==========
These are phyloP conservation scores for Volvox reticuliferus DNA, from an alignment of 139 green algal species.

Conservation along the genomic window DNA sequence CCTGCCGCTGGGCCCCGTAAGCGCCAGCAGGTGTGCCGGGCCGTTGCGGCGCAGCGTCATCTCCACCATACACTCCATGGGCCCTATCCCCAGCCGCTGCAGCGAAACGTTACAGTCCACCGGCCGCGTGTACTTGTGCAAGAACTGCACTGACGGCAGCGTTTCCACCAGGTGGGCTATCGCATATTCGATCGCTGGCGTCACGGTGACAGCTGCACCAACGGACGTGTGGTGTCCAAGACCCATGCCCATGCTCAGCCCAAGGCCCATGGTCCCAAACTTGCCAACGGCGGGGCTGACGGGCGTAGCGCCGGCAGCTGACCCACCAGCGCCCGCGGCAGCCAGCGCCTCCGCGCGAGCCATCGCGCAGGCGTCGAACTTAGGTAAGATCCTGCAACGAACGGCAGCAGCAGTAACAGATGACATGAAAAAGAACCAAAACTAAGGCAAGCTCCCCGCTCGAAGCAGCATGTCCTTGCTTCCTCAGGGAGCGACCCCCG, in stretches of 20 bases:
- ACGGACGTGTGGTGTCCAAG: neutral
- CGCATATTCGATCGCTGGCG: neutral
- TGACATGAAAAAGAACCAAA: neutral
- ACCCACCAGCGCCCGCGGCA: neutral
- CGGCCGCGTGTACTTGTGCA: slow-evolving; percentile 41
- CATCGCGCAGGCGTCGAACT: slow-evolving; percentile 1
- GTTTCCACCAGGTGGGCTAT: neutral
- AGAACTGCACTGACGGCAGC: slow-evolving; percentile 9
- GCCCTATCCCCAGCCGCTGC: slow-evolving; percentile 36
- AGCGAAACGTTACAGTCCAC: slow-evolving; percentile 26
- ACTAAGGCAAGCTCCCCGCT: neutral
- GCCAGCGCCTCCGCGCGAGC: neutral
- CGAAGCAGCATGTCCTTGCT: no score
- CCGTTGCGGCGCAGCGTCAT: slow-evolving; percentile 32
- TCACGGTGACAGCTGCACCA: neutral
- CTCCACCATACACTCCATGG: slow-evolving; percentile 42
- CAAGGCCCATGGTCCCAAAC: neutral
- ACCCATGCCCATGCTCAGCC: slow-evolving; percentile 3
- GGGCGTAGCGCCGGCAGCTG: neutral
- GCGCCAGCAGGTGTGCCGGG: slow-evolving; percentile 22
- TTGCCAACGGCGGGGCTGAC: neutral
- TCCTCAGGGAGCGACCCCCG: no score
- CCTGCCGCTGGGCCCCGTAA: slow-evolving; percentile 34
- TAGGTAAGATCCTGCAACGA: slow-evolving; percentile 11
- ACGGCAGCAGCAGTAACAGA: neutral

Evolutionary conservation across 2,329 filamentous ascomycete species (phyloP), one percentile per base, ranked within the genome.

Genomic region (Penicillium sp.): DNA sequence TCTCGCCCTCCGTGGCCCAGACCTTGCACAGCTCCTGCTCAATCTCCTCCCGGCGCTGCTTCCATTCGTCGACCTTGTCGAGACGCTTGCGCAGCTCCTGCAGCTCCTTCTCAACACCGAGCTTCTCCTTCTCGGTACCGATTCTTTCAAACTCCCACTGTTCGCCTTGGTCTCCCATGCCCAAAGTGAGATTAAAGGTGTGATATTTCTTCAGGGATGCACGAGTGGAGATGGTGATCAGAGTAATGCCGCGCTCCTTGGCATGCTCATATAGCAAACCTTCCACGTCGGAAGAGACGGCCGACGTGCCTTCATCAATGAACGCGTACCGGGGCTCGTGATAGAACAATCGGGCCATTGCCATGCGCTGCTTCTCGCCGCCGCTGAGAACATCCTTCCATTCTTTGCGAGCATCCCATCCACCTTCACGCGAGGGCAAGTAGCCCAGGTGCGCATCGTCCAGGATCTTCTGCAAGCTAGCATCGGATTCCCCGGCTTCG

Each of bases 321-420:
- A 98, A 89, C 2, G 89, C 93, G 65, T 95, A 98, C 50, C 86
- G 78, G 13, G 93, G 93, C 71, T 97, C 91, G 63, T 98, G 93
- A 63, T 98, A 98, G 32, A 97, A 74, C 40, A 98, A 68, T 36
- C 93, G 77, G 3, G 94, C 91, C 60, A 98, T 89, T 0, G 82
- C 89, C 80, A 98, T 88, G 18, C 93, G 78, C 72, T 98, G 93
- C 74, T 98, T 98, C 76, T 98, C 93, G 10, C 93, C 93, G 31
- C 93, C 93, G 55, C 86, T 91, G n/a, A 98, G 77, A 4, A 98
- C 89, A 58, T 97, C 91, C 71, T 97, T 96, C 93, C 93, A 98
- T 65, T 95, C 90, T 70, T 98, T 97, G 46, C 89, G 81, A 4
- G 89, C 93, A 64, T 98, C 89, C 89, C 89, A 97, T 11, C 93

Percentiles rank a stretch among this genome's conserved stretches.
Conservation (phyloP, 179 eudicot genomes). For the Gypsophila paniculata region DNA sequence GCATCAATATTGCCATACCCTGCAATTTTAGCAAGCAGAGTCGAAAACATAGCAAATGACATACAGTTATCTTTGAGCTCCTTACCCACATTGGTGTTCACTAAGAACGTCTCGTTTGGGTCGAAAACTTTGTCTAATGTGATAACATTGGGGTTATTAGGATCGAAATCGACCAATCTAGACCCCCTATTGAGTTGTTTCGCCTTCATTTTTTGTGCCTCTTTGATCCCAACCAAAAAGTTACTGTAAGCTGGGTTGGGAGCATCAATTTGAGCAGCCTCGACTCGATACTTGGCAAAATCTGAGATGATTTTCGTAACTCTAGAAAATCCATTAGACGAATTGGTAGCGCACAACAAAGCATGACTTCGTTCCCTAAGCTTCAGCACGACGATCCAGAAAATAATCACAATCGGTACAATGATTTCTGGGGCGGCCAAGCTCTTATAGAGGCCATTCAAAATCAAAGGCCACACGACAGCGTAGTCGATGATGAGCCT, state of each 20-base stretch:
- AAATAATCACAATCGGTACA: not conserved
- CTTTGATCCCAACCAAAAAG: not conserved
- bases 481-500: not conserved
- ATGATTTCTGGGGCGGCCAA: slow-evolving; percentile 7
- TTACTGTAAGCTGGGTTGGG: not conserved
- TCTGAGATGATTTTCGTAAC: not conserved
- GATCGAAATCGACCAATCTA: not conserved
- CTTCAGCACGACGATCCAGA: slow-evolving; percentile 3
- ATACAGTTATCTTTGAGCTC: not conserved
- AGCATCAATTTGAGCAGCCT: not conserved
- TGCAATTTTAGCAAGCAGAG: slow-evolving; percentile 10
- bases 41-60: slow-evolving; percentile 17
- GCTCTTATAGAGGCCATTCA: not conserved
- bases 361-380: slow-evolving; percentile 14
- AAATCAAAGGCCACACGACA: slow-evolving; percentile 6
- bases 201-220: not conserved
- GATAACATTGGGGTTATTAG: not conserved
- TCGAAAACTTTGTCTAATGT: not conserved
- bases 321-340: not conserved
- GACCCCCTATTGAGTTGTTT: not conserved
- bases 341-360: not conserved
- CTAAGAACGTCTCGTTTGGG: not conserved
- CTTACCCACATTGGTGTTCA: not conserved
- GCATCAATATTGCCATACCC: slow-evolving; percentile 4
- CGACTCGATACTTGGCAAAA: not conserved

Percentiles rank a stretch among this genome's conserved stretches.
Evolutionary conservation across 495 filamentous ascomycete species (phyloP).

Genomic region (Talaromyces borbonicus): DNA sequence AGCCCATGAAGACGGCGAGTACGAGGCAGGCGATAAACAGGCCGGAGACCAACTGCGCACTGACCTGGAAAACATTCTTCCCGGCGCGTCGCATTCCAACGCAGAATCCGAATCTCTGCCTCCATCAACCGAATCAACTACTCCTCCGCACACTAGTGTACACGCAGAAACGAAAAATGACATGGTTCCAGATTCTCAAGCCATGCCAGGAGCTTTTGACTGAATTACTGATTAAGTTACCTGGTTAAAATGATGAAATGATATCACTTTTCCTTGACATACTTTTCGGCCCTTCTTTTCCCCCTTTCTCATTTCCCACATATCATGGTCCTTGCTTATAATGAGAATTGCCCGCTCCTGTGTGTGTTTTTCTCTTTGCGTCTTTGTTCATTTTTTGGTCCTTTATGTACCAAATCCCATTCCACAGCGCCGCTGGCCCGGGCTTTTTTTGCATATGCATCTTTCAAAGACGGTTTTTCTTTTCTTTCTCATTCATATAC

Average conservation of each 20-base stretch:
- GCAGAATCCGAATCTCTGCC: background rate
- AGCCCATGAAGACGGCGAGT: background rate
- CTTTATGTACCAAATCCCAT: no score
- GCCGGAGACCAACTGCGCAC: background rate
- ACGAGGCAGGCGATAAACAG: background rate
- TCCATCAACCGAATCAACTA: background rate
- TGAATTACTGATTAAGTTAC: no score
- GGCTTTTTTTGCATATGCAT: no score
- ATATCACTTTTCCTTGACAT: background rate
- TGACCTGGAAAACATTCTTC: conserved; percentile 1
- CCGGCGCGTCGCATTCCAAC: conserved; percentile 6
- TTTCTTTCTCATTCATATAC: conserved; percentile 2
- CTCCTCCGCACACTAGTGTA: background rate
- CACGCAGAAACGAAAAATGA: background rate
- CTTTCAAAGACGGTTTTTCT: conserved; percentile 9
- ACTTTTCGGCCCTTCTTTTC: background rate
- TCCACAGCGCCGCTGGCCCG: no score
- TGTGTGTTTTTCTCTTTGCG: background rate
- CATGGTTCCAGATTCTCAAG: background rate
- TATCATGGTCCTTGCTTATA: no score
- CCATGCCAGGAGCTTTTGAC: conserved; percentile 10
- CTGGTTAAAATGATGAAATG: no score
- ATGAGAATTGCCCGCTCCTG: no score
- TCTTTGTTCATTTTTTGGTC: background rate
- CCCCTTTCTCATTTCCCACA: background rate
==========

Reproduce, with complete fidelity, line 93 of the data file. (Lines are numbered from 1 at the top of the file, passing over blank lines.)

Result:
- CTGGTTAAAATGATGAAATG: no score